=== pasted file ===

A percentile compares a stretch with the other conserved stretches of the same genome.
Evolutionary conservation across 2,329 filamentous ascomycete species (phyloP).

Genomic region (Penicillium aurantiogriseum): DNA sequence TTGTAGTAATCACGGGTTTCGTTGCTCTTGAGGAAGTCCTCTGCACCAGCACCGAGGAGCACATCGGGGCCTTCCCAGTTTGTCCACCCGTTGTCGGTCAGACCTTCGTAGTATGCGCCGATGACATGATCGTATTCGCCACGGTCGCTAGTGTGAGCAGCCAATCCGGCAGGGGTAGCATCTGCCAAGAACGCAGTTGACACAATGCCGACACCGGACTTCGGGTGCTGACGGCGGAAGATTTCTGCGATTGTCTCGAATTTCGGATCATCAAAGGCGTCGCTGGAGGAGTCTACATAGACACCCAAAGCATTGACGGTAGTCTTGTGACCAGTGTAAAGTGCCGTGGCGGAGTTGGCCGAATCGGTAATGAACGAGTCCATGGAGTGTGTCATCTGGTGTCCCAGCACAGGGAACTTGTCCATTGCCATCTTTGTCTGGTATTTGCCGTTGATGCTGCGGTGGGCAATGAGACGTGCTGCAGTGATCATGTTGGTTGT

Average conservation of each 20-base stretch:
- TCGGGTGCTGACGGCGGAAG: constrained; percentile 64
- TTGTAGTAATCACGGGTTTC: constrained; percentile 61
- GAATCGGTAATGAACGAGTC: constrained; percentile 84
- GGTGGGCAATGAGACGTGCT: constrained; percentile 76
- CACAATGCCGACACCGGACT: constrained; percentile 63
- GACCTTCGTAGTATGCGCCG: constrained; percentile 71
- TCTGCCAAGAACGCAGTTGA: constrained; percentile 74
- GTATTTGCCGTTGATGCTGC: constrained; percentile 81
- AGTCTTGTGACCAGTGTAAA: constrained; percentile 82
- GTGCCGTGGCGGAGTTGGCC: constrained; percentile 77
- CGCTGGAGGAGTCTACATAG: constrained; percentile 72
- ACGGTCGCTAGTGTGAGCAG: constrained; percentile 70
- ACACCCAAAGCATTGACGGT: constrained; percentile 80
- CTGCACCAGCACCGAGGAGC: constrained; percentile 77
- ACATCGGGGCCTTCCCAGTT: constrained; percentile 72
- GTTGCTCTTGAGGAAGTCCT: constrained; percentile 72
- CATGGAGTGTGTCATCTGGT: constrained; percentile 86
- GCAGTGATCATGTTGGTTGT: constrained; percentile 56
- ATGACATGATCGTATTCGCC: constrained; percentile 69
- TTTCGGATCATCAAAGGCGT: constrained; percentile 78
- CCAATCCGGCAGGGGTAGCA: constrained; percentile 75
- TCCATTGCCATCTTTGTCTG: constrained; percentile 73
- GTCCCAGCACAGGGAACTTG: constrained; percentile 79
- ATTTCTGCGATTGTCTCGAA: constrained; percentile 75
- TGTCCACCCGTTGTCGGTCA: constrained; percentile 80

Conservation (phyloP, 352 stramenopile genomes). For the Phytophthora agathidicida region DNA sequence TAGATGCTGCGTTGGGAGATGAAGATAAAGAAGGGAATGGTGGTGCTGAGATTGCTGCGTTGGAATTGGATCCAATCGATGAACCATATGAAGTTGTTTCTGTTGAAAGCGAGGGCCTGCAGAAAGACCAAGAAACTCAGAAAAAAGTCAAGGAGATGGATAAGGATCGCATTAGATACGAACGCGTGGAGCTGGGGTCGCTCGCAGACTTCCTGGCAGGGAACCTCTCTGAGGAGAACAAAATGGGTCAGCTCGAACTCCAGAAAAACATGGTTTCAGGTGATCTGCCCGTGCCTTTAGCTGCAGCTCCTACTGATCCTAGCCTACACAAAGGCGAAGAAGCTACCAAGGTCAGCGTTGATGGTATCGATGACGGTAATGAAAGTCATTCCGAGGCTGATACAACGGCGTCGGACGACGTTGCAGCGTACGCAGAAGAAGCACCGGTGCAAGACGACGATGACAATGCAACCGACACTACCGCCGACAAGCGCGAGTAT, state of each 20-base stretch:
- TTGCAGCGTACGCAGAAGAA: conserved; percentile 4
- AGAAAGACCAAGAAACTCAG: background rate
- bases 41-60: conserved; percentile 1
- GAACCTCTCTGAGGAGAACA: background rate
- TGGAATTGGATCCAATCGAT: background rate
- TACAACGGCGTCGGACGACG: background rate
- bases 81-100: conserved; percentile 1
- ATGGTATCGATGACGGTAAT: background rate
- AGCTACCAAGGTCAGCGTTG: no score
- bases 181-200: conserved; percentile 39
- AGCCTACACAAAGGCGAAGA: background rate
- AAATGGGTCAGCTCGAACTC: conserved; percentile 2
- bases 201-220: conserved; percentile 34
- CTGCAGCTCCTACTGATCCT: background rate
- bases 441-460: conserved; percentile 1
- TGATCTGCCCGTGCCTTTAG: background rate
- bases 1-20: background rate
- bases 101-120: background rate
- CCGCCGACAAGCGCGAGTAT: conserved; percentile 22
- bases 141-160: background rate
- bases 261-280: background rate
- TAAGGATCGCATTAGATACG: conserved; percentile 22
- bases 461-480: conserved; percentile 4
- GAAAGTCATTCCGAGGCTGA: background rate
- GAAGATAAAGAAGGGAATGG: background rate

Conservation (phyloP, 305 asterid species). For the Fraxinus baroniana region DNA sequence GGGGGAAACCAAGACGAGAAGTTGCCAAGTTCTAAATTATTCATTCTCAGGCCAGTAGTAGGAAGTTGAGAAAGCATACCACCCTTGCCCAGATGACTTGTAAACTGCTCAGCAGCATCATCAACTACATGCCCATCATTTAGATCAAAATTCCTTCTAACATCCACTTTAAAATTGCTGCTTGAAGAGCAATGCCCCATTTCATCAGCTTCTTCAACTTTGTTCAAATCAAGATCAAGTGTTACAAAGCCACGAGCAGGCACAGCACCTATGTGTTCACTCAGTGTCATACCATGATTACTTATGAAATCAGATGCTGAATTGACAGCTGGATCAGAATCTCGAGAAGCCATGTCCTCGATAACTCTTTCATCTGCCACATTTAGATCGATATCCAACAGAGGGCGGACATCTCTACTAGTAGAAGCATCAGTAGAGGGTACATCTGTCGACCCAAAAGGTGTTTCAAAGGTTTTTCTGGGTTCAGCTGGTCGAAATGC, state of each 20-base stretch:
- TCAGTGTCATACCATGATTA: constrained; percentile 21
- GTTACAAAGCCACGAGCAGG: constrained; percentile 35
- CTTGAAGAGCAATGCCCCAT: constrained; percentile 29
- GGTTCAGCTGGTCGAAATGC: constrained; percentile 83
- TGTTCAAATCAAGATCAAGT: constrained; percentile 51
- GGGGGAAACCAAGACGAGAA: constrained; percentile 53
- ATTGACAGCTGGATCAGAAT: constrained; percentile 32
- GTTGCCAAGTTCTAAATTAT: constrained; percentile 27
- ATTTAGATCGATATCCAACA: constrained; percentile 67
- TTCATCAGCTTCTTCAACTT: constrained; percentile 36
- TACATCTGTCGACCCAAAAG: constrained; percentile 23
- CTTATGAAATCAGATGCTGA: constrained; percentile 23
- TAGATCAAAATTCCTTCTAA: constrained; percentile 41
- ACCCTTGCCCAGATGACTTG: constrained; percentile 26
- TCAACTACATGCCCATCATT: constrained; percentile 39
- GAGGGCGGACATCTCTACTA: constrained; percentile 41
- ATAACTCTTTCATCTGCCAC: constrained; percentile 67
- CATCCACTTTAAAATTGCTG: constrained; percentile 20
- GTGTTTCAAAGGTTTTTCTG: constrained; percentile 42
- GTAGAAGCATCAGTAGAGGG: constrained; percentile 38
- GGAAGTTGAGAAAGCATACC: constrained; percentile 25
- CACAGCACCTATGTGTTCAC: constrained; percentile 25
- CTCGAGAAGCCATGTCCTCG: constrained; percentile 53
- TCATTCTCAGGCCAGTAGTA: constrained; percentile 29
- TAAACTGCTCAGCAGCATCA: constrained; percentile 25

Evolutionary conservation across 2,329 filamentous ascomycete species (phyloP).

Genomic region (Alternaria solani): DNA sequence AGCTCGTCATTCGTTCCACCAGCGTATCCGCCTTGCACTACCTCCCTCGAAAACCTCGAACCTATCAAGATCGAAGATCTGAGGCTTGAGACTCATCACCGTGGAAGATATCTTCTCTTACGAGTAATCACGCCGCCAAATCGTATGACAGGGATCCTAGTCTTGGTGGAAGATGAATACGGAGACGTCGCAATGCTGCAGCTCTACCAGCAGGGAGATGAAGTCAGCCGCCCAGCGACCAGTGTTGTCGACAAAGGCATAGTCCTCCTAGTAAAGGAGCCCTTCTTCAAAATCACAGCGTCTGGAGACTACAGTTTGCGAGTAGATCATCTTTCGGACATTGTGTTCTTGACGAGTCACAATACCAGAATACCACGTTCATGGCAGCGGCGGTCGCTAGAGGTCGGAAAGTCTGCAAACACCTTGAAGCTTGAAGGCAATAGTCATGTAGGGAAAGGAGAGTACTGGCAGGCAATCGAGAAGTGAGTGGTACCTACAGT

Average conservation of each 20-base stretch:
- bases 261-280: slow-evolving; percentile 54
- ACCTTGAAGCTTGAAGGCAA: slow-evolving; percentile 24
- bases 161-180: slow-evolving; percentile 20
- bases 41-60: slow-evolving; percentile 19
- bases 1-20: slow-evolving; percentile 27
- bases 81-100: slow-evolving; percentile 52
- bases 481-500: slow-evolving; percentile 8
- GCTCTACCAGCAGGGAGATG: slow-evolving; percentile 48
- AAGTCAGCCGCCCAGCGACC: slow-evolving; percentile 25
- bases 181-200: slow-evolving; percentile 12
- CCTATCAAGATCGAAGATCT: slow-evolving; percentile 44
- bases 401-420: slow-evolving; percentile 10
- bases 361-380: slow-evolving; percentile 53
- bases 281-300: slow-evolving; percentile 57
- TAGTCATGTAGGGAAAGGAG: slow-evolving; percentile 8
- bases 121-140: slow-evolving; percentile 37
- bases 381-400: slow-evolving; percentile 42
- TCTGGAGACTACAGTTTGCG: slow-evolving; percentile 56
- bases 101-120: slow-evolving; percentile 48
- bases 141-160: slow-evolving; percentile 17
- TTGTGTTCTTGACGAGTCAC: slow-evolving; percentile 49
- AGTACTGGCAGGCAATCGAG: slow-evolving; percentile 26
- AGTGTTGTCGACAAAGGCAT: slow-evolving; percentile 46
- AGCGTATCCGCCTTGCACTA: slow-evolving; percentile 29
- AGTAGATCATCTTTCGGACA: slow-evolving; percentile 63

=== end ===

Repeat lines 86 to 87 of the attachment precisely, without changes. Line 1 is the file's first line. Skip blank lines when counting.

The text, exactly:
- ACCTTGAAGCTTGAAGGCAA: slow-evolving; percentile 24
- bases 161-180: slow-evolving; percentile 20